Congratulations once again!

    1. Octavian, thanks, but you’ve given me more to think about. The contrast between how mega-markets are set up to market their goods versus how downtown shops work…interesting. I love the way you stated downtowns make us explore, search…it’s an arcade game. Profound.

      1. This article will make waves. I will ask for your permission to let me translate it in Romanian and publish it to my blog. Really! My colleagues were reading it today in the next room with a loud voice spreading comments. And they are engineers!

        It is one of the first time when I really share an article. It was really revealing for me.
        What is interesting is that quite often malls try to copy the downtown. They mimic streets and boutiques. But till I was reading your article (twice) I didn’t realized how manipulative these hypermarkets are. I didn’t think to compare the distances inside malls and downtown areas.
        We are always too busy designing things loosing the big picture.

  4. Roxanne Button AIA says:

    Love this post, Lee – you nailed it. I hear people complain all the time about the absence of parking in my city’s downtown (but just look at an aerial photo and you’ll see a sea of asphalt). Yet they have no problem making laps around the mall. Astonishing leap in logic. This is a great way of putting it all in context.

    1. leaps in logic or illogical arguments make me cringe…i trust i’m not equally guilty. it’s ok to complain, but be honest about the complaint…it’s probably one’s own fault, not the city.

  5. Sam Bontrager says:

    This is great! My wife and I always laugh at those that wait for five minutes with their turn signal on waiting for a parking stall to open close to the entrance, while we park at the end and walk in before they open the car doors. One disappointment though, you actually bought groceries and other items at Walmart even though you say that you hate the place. I would think that a town of 15,000 has other options for groceries and hardware.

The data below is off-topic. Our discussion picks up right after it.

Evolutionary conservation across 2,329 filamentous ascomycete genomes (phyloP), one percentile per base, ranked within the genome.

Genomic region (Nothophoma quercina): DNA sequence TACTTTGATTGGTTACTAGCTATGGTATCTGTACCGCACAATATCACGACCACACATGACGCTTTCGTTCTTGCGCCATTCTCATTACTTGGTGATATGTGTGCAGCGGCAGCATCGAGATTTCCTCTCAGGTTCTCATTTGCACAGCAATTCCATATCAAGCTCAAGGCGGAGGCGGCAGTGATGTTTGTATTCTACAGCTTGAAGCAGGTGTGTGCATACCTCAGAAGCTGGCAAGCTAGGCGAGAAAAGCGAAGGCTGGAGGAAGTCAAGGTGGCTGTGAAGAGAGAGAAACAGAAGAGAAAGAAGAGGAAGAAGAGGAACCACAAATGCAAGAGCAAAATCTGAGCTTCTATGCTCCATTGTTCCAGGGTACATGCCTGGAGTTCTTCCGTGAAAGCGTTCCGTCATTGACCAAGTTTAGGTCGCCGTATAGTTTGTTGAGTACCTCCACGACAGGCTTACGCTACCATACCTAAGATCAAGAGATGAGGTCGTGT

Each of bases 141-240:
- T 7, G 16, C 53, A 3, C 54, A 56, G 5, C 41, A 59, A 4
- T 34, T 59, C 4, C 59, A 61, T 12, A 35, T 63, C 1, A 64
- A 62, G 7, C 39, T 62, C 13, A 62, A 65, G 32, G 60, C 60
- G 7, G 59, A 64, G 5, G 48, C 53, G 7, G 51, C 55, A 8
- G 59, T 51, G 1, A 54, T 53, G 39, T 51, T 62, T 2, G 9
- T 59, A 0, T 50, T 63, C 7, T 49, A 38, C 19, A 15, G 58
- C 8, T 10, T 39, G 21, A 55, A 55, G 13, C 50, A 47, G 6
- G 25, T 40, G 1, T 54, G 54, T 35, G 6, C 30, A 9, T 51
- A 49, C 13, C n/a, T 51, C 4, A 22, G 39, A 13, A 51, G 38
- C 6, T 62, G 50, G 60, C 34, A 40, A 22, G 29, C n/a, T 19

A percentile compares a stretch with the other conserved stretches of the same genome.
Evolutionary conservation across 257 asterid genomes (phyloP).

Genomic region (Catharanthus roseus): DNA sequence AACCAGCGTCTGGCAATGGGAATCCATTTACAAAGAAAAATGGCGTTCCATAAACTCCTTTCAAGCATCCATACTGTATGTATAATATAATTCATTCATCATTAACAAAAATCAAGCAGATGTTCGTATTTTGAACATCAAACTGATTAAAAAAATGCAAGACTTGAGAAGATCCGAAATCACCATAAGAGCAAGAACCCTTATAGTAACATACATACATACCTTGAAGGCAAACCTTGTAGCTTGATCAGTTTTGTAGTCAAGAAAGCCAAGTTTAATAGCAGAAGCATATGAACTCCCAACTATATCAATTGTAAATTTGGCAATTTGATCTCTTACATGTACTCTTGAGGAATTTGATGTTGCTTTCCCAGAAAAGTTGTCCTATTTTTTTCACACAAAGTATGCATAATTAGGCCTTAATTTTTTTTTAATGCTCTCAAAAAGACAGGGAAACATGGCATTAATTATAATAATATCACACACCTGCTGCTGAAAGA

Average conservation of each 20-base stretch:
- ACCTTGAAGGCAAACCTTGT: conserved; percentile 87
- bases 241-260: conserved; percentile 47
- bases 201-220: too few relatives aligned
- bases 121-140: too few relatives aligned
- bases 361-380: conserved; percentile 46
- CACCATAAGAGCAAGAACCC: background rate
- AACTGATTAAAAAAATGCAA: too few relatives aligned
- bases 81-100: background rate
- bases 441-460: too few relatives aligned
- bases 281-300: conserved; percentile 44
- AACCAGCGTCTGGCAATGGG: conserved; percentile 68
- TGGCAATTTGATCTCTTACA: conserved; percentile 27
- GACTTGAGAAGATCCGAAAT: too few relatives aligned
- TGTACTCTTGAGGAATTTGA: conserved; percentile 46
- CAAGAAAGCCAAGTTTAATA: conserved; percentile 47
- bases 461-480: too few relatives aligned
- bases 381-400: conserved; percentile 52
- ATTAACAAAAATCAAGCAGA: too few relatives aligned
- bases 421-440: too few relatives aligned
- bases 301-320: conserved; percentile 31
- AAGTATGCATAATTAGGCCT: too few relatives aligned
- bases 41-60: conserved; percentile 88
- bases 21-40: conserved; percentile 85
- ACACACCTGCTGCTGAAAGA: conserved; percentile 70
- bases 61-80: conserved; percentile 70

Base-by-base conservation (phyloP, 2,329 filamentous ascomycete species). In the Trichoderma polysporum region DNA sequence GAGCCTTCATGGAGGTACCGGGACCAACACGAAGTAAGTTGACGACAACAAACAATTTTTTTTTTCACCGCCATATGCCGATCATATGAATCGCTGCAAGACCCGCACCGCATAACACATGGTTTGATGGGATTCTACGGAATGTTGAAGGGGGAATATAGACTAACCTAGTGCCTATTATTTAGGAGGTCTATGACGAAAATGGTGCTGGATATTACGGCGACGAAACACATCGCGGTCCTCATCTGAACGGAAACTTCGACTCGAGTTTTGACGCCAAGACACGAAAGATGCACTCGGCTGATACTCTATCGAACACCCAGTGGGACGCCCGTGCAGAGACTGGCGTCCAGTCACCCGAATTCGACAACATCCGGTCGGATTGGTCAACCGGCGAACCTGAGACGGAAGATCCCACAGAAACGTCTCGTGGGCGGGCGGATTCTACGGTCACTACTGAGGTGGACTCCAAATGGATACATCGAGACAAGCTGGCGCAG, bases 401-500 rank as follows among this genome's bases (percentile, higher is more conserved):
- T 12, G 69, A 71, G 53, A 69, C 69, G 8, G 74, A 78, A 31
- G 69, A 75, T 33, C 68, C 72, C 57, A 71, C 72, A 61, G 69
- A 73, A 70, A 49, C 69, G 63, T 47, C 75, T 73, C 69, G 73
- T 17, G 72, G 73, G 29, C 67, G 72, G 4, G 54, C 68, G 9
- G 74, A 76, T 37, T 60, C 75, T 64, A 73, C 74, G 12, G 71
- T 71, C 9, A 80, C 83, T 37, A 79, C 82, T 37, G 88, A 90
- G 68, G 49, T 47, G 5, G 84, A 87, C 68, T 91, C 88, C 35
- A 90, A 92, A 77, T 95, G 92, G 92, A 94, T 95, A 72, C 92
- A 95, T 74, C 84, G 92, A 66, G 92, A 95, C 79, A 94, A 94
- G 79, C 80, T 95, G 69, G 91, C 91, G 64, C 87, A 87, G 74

1. aaah, you caught me. i could explain…i really don’t like it there, but i had to return something that i found cheaper elsewhere…imagine that! the grocery stores “in” the city aren’t the greatest, but i do shop at a hardware store downtown. (i ought to, it was a design renovation project of mine).

  6. Doug Burke says:

    Great article and analysis. It just proves perception is everything.

    An old book but still relavant and a great read is “Edge City” by Joel Garreau if you don’t already have it.

    In the back he has a section called “The Laws” and one of them is the “600 foot law” being the farthest distance the average American will walk before getting into a car. Some corollaries list like you might get the distance to 1500′ if the walk is pleasant and attractive but at substantial risk of everyboby saying “forget it’.


    1. I’ll have to check out that book. My distances were purely random and calculated after the fact. However, knowing that someone has already calculated the 600′ law is fascinating. My research was largely intuitive and a reaction to peoples inconsistent logic for their behaviors.